CAMP PENDLETON, Calif --
Raymond E. Mabus, Jr., the 75th Secretary of the Navy, got a first-hand look at the capabilities and facilities used by amphibious units here, Oct. 20.
Mabus visited west coast units and instillations for the first time since being sworn into his current office, June 18.
“Because of the critical position (Mabus) is in, it’s important for him to come out and talk to troops,” said Col. Tim W. Fitzgerald, assistant chief of staff of operations at the 1st Marine Expeditionary Force. “It’s important for him to see how things are going and get firsthand knowledge of what is happening out here in the fleet.”
Mabus spent the day with Marines and sailors at Camp Pendleton during his visit aboard the base.
“The intent today was his coming out to visit the Marine side of the house,” said Fitzgerald. “We are demonstrating to him our capabilities, and showing him some of the equipment we have and how we employ that equipment.”
Marines from all across Pendleton showed off their skills to the secretary, with rides in the new Bell UH-1Y helicopter, demonstrations of weapons systems used by the troops, the Infantry Immersion Trainer and amphibious operations.
“It’s a great trip. He loves seeing sailors and Marines,” said Capt. Rebecca E. Brenton, the Secretary of the Navy’s public affairs officer. “It’s very important for the Secretary to come out to facilities like those in San Diego and those here at Camp Pendleton, not only to see sailors and Marines, but to see facilities and the weapons systems they train with and fight with.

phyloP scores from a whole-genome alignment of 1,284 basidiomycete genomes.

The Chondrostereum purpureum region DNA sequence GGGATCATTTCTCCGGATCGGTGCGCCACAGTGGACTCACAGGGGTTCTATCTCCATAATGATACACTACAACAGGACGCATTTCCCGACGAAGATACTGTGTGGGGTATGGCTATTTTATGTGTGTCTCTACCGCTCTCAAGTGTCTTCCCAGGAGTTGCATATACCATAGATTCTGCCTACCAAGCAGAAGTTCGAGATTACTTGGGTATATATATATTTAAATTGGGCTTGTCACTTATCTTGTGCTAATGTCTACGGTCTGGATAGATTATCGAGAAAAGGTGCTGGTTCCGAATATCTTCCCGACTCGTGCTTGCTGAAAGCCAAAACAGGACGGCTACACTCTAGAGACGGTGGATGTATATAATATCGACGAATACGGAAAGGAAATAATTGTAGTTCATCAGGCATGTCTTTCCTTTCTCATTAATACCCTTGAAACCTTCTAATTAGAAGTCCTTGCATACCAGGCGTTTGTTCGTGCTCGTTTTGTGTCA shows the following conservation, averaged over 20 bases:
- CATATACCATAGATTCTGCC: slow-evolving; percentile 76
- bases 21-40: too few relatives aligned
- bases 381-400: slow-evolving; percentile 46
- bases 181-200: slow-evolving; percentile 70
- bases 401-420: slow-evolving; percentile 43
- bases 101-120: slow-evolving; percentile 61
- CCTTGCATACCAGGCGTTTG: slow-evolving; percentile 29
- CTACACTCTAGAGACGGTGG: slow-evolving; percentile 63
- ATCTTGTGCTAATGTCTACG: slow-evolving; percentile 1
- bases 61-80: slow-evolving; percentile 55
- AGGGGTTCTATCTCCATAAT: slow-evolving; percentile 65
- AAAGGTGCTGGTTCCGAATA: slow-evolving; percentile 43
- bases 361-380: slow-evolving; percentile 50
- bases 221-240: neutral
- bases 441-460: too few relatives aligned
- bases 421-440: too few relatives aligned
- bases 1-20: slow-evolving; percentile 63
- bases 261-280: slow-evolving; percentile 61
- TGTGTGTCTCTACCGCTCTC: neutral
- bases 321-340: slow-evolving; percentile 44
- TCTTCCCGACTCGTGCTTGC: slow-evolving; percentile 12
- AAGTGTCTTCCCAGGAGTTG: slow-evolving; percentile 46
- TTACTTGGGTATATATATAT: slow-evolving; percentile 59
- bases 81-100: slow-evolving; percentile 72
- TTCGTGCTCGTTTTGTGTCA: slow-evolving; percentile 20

“It gives him a better understanding of the missions our sailors and Marines do all over the world,” added Brenton.
Assault Craft Unit 5 and 3rd Assault Amphibian Battalion service members conducted amphibious movements during Mabus’ time with them.
“We are trying to show him the blue/green team, because he is the Secretary of the Navy, demonstrating (this relationship) in the Naval service,” said Fitzgerald.
Like the rest of his day, Mabus visited and talked with the men and women that make amphibious operations happen, but he also got a first-hand perspective in the driver seats of the amphibious assault vehicle and air cushioned landing crafts during the exercises.
“It is an honor and a privilege to have (Mabus) in the AAV’s with us today and to show him the capabilities of the Marine Corps,” said Lt. Col. Daryl G. Crane, the commanding officer of 3rd AA Bn.
Mabus concluded his five-day trip to West coast installations, Oct. 22.
“To be out here with the Marines was really important for him,” said Brenton. “It allowed him to experience just a slight bit of what our young Marines are doing for the nation and to gain a better appreciation and understanding as a result of it.”